Mitochondrial disorders represent a large group of severe genetic disorders mainly impacting organ systems with high energy requirements. Leigh syndrome (LS) is a classic example of a mitochondrial disorder resulting from pathogenic mutations that disrupt oxidative phosphorylation capacities. Currently, evidence-based therapy directed towards [...] Read more.
Mitochondrial disorders represent a large group of severe genetic disorders mainly impacting organ systems with high energy requirements. Leigh syndrome (LS) is a classic example of a mitochondrial disorder resulting from pathogenic mutations that disrupt oxidative phosphorylation capacities. Currently, evidence-based therapy directed towards treating LS is sparse. Recently, the cell-permeant substrates responsible for regulating the electron transport chain have gained attention as therapeutic agents for mitochondrial diseases. We explored the therapeutic effects of introducing tricarboxylic acid cycle (TCA) intermediate substrate, succinate, as a cell-permeable prodrug NV118, to alleviate some of the mitochondrial dysfunction in LS. The results suggest that a 24-hour treatment with prodrug NV118 elicited an upregulation of glycolysis and mitochondrial membrane potential while inhibiting intracellular reactive oxygen species in LS cells. The results from this study suggest an important role for TCA intermediates for treating mitochondrial dysfunction in LS. We show, here, that NV118 could serve as a therapeutic agent for LS resulting from mutations in mtDNA in complex I and complex V dysfunctions. Full article
(This article belongs to the Special Issue 10th Anniversary of Cells—Advances in Organelle Function)
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Article
Regulation of the Phosphoinositide Code by Phosphorylation of Membrane Readers
Cells 2021, 10(5), 1205; https://doi.org/10.3390/cells10051205 - 14 May 2021
Cited by 5 | Viewed by 1588
Abstract
The genetic code that dictates how nucleic acids are translated into proteins is well known, however, the code through which proteins recognize membranes remains mysterious. In eukaryotes, this code is mediated by hundreds of membrane readers that recognize unique phosphatidylinositol phosphates (PIPs), which [...] Read more.
The genetic code that dictates how nucleic acids are translated into proteins is well known, however, the code through which proteins recognize membranes remains mysterious. In eukaryotes, this code is mediated by hundreds of membrane readers that recognize unique phosphatidylinositol phosphates (PIPs), which demark organelles to initiate localized trafficking and signaling events. The only superfamily which specifically detects all seven PIPs are the Phox homology (PX) domains. Here, we reveal that throughout evolution, these readers are universally regulated by the phosphorylation of their PIP binding surfaces based on our analysis of existing and modelled protein structures and phosphoproteomic databases. These PIP-stops control the selective targeting of proteins to organelles and are shown to be key determinants of high-fidelity PIP recognition. The protein kinases responsible include prominent cancer targets, underscoring the critical role of regulated membrane readership. Full article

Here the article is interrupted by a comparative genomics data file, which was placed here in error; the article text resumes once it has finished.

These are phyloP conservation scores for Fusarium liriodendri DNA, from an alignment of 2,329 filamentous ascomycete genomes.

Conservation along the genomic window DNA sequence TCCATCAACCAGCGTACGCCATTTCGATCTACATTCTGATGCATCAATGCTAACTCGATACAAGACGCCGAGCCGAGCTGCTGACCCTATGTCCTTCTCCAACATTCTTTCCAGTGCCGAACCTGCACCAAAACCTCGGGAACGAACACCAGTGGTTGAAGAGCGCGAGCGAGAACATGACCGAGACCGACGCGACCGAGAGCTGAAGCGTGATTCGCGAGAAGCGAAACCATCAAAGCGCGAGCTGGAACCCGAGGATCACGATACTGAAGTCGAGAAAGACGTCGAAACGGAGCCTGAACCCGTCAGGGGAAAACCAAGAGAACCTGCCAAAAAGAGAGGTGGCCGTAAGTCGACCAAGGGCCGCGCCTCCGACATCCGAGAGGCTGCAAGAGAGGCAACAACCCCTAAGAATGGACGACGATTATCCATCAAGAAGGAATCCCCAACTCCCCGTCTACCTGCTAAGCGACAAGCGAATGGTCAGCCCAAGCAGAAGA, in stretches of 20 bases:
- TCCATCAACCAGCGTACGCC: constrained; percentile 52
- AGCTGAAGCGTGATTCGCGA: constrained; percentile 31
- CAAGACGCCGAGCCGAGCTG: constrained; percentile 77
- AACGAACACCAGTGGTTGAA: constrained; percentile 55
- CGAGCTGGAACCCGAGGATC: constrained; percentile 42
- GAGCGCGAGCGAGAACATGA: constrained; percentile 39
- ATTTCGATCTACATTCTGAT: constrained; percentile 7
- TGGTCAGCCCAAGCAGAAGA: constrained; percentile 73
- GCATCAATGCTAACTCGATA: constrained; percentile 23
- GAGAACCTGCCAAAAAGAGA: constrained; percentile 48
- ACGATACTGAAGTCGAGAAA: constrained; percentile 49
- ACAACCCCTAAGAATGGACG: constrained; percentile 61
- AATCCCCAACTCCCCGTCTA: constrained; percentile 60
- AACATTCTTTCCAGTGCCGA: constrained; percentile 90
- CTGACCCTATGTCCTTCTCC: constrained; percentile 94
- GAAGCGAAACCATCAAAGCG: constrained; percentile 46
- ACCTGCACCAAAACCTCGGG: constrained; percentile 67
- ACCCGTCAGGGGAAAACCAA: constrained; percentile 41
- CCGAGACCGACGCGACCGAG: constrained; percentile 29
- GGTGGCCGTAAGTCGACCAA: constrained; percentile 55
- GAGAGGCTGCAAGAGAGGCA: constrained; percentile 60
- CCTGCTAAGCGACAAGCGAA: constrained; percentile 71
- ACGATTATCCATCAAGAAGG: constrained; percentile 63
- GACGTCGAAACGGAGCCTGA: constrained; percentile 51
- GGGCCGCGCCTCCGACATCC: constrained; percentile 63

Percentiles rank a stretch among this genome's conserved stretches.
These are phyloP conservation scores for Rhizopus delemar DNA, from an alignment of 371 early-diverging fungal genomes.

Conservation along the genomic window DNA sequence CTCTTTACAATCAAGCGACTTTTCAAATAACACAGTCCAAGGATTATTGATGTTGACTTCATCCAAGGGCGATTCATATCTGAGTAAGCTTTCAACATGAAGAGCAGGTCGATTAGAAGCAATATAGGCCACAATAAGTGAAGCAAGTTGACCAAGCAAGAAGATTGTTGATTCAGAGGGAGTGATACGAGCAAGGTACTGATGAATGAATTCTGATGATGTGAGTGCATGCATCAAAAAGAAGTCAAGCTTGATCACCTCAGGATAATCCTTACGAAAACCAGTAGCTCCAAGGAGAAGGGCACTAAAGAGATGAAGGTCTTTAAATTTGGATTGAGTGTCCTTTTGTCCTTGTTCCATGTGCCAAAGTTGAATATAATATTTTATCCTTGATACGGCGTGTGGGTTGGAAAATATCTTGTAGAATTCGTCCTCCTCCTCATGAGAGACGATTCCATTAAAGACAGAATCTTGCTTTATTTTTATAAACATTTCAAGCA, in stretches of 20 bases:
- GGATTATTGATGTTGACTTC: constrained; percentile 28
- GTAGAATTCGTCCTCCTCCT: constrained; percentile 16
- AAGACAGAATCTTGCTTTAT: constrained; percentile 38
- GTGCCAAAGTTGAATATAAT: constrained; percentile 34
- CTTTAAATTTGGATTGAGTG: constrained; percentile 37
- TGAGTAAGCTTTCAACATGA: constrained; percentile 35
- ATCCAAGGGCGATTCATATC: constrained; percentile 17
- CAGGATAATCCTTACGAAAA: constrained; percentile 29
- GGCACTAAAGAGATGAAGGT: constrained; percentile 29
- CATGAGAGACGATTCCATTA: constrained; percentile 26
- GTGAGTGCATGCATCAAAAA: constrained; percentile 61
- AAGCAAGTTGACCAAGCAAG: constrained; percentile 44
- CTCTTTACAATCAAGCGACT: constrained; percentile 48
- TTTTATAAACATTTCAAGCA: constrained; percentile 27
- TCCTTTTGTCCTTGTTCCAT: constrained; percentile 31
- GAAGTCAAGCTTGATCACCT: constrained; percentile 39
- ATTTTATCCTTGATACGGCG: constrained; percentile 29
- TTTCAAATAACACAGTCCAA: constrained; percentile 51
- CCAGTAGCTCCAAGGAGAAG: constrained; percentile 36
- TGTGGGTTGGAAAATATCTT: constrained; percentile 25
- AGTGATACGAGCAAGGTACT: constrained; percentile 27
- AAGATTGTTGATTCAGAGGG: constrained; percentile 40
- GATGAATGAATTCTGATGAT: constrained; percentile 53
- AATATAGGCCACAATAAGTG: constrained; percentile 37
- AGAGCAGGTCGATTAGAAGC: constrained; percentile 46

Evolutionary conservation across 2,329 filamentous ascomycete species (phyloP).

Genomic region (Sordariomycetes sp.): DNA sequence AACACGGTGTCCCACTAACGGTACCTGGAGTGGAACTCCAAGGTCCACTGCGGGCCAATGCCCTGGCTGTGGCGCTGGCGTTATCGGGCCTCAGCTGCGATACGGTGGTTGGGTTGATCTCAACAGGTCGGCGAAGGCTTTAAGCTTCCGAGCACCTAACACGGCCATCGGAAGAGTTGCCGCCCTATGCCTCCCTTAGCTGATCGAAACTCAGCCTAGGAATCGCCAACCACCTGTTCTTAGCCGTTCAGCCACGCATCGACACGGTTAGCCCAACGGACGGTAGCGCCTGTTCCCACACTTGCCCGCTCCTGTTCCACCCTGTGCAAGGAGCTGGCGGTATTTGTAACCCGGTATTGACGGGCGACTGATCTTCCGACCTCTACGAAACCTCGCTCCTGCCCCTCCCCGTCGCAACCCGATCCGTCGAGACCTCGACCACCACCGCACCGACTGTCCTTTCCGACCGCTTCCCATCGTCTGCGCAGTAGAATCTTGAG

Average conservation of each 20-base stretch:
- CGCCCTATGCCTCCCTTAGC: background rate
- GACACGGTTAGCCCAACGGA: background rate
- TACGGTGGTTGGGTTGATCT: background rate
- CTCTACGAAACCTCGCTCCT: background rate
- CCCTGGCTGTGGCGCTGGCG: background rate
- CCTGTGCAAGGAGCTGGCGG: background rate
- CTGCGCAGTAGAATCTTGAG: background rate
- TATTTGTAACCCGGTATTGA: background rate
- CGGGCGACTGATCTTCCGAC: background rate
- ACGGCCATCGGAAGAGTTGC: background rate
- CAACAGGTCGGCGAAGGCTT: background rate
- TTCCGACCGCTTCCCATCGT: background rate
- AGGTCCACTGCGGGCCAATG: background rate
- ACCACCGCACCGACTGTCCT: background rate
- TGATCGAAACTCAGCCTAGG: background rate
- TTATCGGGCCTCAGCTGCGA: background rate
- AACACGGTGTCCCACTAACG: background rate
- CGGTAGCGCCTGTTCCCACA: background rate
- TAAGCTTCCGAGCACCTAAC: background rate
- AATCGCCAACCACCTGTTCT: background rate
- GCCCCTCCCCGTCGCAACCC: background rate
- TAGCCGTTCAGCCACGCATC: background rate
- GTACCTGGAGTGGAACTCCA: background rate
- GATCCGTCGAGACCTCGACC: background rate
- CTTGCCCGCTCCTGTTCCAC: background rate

(This article belongs to the Special Issue 10th Anniversary of Cells—Advances in Organelle Function)
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Article
Chemical Inhibitors of Dynamin Exert Differential Effects in VEGF Signaling
Cells 2021, 10(5), 997; https://doi.org/10.3390/cells10050997 - 23 Apr 2021
Cited by 1 | Viewed by 864
Abstract
VEGFR2 is the main receptor and mediator of the vasculogenic and angiogenic activity of VEGF. Activated VEGFR2 internalizes through clathrin-mediated endocytosis and macropinocytosis. As dynamin is a key regulator of the clathrin pathway, chemical inhibitors of dynamin are commonly used to assess the [...] Read more.
VEGFR2 is the main receptor and mediator of the vasculogenic and angiogenic activity of VEGF. Activated VEGFR2 internalizes through clathrin-mediated endocytosis and macropinocytosis. As dynamin is a key regulator of the clathrin pathway, chemical inhibitors of dynamin are commonly used to assess the role of the clathrin route in receptor signaling. However, drugs may also exert off-target effects. Here, we compare the effects of three dynamin inhibitors, dynasore, dyngo 4a and dynole, on VEGFR2 internalization and signaling. Although these drugs consistently inhibit clathrin-mediated endocytosis of both transferrin (a typical cargo of this route) and VEGFR2, surprisingly, they exert contradictory effects in receptor signaling. Thus, while dynasore has no effect on phosphorylation of VEGFR2, the other two drugs are strong inhibitors. Furthermore, although dyngo does not interfere with phosphorylation of Akt, dynasore and dynole have a strong inhibitory effect. These inconsistent effects suggest that the above dynamin blockers, besides inhibiting dynamin-dependent endocytosis of VEGFR2, exert additional inhibitory effects on signaling that are independent of endocytosis; i.e., they are due to off-target effects. Using a recently developed protocol, we comparatively validate the specificity of two endocytic inhibitors, dynasore and EIPA. Our findings highlight the importance of assessing whether the effect of an endocytic drug on signaling is specifically due to its interference with endocytosis or due to off-targets. Full article
(This article belongs to the Special Issue 10th Anniversary of Cells—Advances in Organelle Function)
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Review

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Review
Unveiling the Function of the Mitochondrial Filament-Forming Protein LACTB in Lipid Metabolism and Cancer
Cells 2022, 11(10), 1703; https://doi.org/10.3390/cells11101703 - 20 May 2022
Viewed by 554
Abstract